Thursday, January 25, 2007

Random Flickr Blogging #3776: Random State of the Union Flickr Blogging

For the 2007 State of the Union Address I was all set to play the Terror* Drinking Game, wherein you drink every time Bush mentions terror or one of its cognates, but this year, Greg Palast and his kids turned out to have a much smarter idea for a SOTU drinking game:
There was that tongue again. When the President lies he’s got this weird nervous tick: He sticks the tip of his tongue out between his lips. Like a little boy who knows he’s fibbing. Like a snake licking a rat.

In his State of the Union tonight the President did his tongue thing 124 times—my kids kept count.

Indeed, it was an awful night for those of us playing the Terror* game: it was a full twenty minutes in before the Decider mentioned "terrorists." That's a long time to go without a drink when you're listening to George W. Bush.

Last week I was trying to do some MLK-related Flickr Blogging in honor of the man and the holiday, but I just couldn't get the words and images to come together right—and where MLK Jr. is involved, I very much want to get things right. Perhaps the stakes are just lower with George W. Bush, I don't know, but I hope that the following Random 2007 State of the Union Address Flickr Blogging at least gets something right. Pressed for time, I used The Method.


"Thank you very much. And tonight, I have a high privilege and distinct honor of my own -- as the first President to begin the State of the Union message with these words: Madam Speaker. (Applause.)

In his day, the late Congressman Thomas D'Alesandro, Jr. from Baltimore, Maryland, saw Presidents Roosevelt and Truman at this rostrum. But nothing could compare with the sight of his only daughter, Nancy, presiding tonight as Speaker of the House of Representatives."

Neither could anything compare with the sight of this, coming at him across a Berlin hotel room in the decadent waning days of the Weimar Republic—but that's another story.
"The rite of custom brings us together at a defining hour -- when decisions are hard and courage is needed. We enter the year 2007 with large endeavors underway, and others that are ours to begin."

"Rex here just made a similar large endeavour on the carpet. Didn't ya, Rexy? Didn't ya? Oh, that was a big smelly large endeavour, oh yes it was." "Rrrrrrr."
"Some in this chamber are new to the House and the Senate -- and I congratulate the Democrat majority. (Applause.) Congress has changed, but not our responsibilities. Each of us is guided by our own convictions -- and to these we must stay faithful."

"The mere mention of 'convictions' in relation to the Bush Administration makes my nipples explode with delight!"
"A future of hope and opportunity requires that all our citizens have affordable and available health care. (Applause.) When it comes to health care, government has an obligation to care for the elderly, the disabled, and poor children. And we will meet those responsibilities. For all other Americans, private health insurance is the best way to meet their needs."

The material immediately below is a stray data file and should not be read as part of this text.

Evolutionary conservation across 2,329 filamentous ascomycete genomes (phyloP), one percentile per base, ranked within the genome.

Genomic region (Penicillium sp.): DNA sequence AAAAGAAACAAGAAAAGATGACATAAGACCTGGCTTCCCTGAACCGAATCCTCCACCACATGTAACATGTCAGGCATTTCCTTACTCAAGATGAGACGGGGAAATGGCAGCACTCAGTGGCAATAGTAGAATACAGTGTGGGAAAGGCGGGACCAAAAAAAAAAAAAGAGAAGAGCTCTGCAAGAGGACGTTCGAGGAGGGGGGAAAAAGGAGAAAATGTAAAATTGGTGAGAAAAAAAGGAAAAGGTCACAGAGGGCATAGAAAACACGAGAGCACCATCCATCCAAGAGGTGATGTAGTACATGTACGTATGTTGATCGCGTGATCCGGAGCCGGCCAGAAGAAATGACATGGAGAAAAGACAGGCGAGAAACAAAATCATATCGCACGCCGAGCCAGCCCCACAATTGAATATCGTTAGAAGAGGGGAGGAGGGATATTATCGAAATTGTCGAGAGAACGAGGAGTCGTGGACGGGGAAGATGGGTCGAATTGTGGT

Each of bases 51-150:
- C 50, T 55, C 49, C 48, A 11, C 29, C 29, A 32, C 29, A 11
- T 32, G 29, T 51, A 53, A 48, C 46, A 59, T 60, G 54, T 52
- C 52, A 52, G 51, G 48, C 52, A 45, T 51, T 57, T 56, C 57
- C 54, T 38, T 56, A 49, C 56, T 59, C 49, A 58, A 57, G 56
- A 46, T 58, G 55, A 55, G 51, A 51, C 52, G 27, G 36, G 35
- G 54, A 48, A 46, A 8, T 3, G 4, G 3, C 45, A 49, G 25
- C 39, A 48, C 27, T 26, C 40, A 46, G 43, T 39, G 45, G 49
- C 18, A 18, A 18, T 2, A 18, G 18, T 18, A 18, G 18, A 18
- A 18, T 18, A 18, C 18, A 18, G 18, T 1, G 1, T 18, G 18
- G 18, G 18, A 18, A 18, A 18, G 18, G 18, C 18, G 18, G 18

"Pretty much every other developed nation has rejected the idiotic assumption that, as Tom Tomorrow has said, parasitic middlemen (aka insurance companies) have to be allowed to make a profit before people can have access to health care. It seems obvious that public health insurance is in fact the best way to meet these needs."

"Indeed. That line about 'private health insurance' may well be the most blatantly unsupported assertion in all of Bush's speech. Mmmmph. *slurp slurp*"

"And one of the first steps we can take together is to add to the ranks of our military so that the American Armed Forces are ready for all the challenges ahead. (Applause.) Tonight I ask the Congress to authorize an increase in the size of our active Army and Marine Corps by 92,000 in the next five years. (Applause.) A second task we can take on together is to design and establish a volunteer Civilian Reserve Corps. Such a corps would function much like our military reserve. It would ease the burden on the Armed Forces by allowing us to hire civilians with critical skills to serve on missions abroad when America needs them. It would give people across America who do not wear the uniform a chance to serve in the defining struggle of our time."

"Perhaps this Civilian Reserve Corps, whatever the hell it is, would be interested in my fearsome JAZZ HANDS!"
Reactions to the 2007 State of the Union Address have been...unenthusiastic.

"I spent weeks building this 'Bridge to the Future', but he hasn't used it once. Harrumph."
"I sure am glad I went with Palast's game and not the terror one. Thanks to that tongue thing, my doors of perception have been opened WIDE. Wooooooo."
As we contemplate the remainder of the Bush II presidency—as we watch our national treasure spilling into the sands of Iraq, and our national prestige spilling into the drains of Guantanamo and Abu Ghraib, and our own government sneering at our own Constitution, and the gap between rich and poor widening, and the Earth warming, and the ocean levels rising—it is good to remember that, over the course of history, many other great civilizations have crashed and burned. It was probably foolish to think that ours would be any different.

(Random Flickr Blogging explained here; photos from here, here, here, here, here, here, here, and here.)

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